Delta Air Lines Lost Item Recovery Team."

At this point I got exasperated and filed a complaint with Delta:

"You must not clean your planes very well because I left my iPad mini 5 on my flight on and it just keeps flying around the country in the seat pocket of the plane I was on. Reference my lost id claim number. I can track the location of the iPad on my computer. It is not lost - just get it off the plane and mail it to me."

More time passed and I got a call from Delta's LaGuardia Lost and Found that they had the iPad. Must have been the result of my complaint letter.

Probably not. I got the following message from Delta a few days later:

"Thanks for letting us know about your flight experience from LaGuardia to Fort Myers on May 23, 2019.

It’s so easy to leave behind something important while flying and I’m sorry this happened to you. I do appreciate the fact that you’ve reached out to our Lost and Found Unit and as soon as your Ipad is found, we will do our best to get it back to you.

We appreciate your concern regarding this matter. To be helpful, I’m sending your thoughts to our Baggage Service leadership team for review, although, I can’t offer a timeline; hopefully, we can find what you left behind."

Bang head against wall. Repeat.

Wednesday, July 10, 2019

Web Secret 580: Comeback of the Century

I read a surprising Op-Ed in the New York Times by frequent contributor Timothy Egan. It was titled: "The Comeback of the Century - Why the book endures, even in an era of disposable digital culture."

I thought you should read it too, abridged as usual:
In the digital age, the printed book has experienced more than its share of obituaries. Among the most dismissive was one from Steve Jobs, who said in 2008, “It doesn’t matter how good or bad the product is, the fact is that people don’t read anymore.”

True, nearly one in four adults in this country has not read a book in the last year. But the back. Defying all death notices, sales of printed books continue to rise to new highs, as do the number of independent stores stocked with these voices between covers, even as sales of electronic versions are declining.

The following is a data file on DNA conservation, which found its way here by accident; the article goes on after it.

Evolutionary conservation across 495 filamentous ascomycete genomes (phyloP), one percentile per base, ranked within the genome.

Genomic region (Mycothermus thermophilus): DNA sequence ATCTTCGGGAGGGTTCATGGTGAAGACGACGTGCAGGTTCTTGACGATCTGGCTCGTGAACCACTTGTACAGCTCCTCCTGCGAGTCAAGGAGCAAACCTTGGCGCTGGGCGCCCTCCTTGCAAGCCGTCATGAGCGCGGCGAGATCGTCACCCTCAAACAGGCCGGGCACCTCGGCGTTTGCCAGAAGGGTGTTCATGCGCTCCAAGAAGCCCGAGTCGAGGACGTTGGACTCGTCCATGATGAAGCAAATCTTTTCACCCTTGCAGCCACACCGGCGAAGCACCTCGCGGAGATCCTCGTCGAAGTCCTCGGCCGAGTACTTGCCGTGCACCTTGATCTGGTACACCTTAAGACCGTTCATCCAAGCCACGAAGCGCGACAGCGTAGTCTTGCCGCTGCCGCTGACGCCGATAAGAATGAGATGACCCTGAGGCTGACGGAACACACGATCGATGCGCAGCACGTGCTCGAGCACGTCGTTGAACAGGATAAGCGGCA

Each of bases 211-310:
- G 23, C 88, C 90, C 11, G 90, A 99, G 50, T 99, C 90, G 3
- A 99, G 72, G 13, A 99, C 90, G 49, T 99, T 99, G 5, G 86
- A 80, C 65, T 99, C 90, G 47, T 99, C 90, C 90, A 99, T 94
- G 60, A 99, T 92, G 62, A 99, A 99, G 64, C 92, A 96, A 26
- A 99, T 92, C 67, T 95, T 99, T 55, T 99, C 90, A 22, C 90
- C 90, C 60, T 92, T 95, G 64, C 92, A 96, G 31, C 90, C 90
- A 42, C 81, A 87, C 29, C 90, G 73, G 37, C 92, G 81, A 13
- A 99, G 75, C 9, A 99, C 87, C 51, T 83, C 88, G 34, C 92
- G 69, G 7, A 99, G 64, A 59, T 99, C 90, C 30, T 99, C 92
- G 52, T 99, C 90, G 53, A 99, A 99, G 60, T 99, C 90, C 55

Nearly three times as many Americans read a book of history in 2017 as watched the first episode of the final season of “Game of Thrones.”

So, even with a president who is ahistoric, borderline literate and would fail a sixth-grade reading comprehension test, something wonderful and unexpected is happening in the language arts. When the dominant culture goes low, the saviors of our senses go high.

Storytelling, Steve Jobs may have forgotten, will never die. And the best format for grand and sweeping narratives remains one of the oldest and most durable.

But also, at a time when more than a third of the people in the United States and Britain say their cellphones are having a negative effect on their health and well-being, a clunky old printed book is a welcome antidote.

When people go on a digital cleanse, detoxing from the poison of too much screen time, one of the first things they do is bury themselves in a book — that is, one to have and to hold, to remind the senses of touching “Pat the Bunny” in infancy, a book to chew on.

“I think it’s somewhat analogous to what happened with food,” said Rick Simonson, longtime buyer at the Elliott Bay Book Company in Seattle. “We came of age when the commercial messages about food were all to make it instant. Now look at how food has changed ‘back’ — the freshness, the health aspect, the various factors like community.”

While our attention span has shrunk, while extremists’ shouting in ALL-CAPS can pass for an exchange of ideas, while our president uses his bully pulpit as a bullhorn for bigotry and ignorance, the story of our times is also something else. It’s there in the quieter reaches, in pages of passion and prose of an ancient technology.
I have nothing to add.